Late last year, I was excited to learn about Poland’s plans to open The Warsaw Ghetto Museum, a state-of-the-art facility dedicated to the Jews who were imprisoned and murdered in Poland’s Warsaw Ghetto during Nazi occupation in World War II.
Currently undergoing extensive renovations in Poland’s capital, the museum will be housed in a former children’s hospital founded by Jewish philanthropists in the late 19th century; a building which was enclosed within the ghetto’s walls. The facility is slated to open in 2023 on the 80th anniversary of the Warsaw Ghetto Uprising which was the single largest revolt by Jews during the war and ended in the tragic loss of 13,000 Jewish people.
Daniel Blatman, the chief historian of the institution, says it will be the first Polish museum to focus entirely on the Holocaust, although Poland has numerous commemoration sites across the country including at the former Auschwitz concentration camp.
Blatman, a Holocaust historian at the Hebrew University of Jerusalem, outlined ambitious plans for the museum.
In an interview with the Associated Press, Blatman says, “What I would like to achieve is a wide perspective of Jewish life and death during the Nazi occupation through the perspective of the history of the Warsaw ghetto.” He also described plans to address the experiences of Jews throughout Poland in that era, including the many other ghettos created by the occupying Germans.
Another key mission of the museum will be to showcase the fate of Poland’s Jews as part of both Jewish and Polish history.
“Polish Jews who perished during the Holocaust perished as Polish citizens of Jewish origin. And I believe that the right way to present the history of that in Warsaw is to find ways to integrate it into the overall picture of this city under Nazi occupation,” says Blatman. “There was a wall separating Jews and Poles during the Holocaust but that wall was created neither by Jews nor by Poles. It was created by the Germans.”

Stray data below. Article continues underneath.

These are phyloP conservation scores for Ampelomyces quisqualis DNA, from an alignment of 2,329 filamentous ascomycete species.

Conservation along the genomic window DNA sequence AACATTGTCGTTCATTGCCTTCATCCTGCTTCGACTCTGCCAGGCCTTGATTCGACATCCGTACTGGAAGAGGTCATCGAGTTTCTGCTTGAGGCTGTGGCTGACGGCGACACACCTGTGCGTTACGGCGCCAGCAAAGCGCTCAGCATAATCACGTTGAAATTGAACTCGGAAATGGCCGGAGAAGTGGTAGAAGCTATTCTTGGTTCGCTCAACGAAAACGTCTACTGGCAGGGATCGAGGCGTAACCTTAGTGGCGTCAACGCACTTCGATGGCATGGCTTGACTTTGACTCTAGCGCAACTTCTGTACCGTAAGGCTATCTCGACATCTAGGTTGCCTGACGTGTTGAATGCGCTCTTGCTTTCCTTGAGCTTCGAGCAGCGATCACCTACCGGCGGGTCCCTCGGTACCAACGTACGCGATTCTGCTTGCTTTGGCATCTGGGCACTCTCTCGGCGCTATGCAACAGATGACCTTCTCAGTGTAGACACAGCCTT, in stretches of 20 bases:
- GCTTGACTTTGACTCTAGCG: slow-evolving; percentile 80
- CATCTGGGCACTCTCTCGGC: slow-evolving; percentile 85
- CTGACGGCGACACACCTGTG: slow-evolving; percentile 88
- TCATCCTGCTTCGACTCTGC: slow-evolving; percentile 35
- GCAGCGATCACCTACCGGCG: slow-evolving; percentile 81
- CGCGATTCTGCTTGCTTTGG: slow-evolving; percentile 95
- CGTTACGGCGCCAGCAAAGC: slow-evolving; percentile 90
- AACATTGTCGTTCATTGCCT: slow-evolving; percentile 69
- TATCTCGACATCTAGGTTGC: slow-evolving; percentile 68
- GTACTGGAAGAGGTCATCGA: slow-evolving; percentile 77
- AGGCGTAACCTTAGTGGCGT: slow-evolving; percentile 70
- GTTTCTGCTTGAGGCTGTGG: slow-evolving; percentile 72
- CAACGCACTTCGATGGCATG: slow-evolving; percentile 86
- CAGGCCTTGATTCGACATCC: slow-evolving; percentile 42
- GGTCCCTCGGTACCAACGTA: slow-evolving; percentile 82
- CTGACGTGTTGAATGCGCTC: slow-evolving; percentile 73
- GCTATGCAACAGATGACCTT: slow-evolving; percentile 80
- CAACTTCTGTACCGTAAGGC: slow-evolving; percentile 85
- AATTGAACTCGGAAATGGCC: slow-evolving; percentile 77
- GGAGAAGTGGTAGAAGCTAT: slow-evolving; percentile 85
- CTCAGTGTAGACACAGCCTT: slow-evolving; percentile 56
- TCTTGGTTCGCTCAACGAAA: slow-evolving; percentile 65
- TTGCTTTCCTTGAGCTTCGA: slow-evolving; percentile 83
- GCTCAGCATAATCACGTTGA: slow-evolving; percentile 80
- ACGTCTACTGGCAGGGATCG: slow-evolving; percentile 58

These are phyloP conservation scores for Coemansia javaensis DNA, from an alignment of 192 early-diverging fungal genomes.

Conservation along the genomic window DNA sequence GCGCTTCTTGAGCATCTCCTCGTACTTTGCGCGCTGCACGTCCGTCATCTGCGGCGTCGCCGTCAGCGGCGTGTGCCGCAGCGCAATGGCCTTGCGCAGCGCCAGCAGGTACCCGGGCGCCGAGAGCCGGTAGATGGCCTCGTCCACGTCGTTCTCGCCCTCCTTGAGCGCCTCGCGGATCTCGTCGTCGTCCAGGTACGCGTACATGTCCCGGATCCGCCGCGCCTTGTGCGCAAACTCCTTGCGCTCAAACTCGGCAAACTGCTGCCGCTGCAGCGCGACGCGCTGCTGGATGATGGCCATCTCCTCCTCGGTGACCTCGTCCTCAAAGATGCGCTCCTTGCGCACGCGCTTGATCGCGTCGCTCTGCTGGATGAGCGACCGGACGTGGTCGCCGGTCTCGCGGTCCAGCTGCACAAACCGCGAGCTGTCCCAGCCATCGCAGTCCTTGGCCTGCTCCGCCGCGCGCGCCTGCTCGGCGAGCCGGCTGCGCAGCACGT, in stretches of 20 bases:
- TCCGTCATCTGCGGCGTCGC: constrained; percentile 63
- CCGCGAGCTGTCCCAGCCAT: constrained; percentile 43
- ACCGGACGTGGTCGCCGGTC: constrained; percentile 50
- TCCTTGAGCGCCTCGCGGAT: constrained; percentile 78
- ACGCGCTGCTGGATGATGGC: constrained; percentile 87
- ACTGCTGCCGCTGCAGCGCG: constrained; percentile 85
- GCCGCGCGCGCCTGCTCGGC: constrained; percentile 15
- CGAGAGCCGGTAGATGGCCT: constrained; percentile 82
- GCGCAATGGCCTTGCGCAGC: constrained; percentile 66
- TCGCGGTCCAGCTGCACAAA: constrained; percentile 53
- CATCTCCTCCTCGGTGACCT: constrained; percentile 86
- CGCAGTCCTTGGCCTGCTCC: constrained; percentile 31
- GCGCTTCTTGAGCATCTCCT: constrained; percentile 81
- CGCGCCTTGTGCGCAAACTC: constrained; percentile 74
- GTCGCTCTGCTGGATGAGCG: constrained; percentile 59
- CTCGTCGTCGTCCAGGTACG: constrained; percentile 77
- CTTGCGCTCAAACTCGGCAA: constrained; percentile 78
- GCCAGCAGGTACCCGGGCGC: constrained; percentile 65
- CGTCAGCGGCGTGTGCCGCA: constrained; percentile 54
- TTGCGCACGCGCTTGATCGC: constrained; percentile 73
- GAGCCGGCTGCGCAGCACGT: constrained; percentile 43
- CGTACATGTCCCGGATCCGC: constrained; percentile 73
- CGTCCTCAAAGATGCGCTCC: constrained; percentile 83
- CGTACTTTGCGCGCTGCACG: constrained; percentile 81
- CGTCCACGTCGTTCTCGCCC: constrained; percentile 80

The project has been met with some controversy. Some accuse Blatman and the right-wing Polish government of centering Poland’s national memory around a constructed narrative that exalts Poles in saving Jews while minimizing their responsibility and/or complacency in the persecution of the Jewish population.
Hava Dreifuss, a history professor at Tel Aviv University who also heads Yad Vashem’s Center for Research on the Holocaust in Poland denied the museum’s request to hire her as a researcher due to the issue.
“The Polish government is trying to advance research and commemoration of the Holocaust as long as it involves Jews who were killed by the Germans,” Dreifuss says.
During the Holocaust, Dreifuss mentions there were also many Jews who perished as a result of direct or indirect Polish involvement. She believes the regime is trying to avoid or limit addressing these matters, despite the existence of a great deal of documentation and research.
Blatman, however, ensures critics that he hasn’t encountered any political involvement during the planning stages and has worked in full academic freedom. He says, “I wouldn’t have agreed to work as a historian in a place where I’d be required to bend my professional approach to political considerations.”
Museum director, Albert Stankowski, includes that despite these claims, the museum is independent and will present an objective overview of the Poles who aided Jews and those who were culpable in their deaths.
Nearly 3.3 million people of Jewish faith and heritage lived in Poland on the eve of German occupation, but nearly all of them lost their lives during the war, making up half of all Jews killed in the Holocaust. Holding Jewish-Polish heritage myself, I hope that the museum’s mission stays true in honoring and educating others on the legacy of these powerful stories.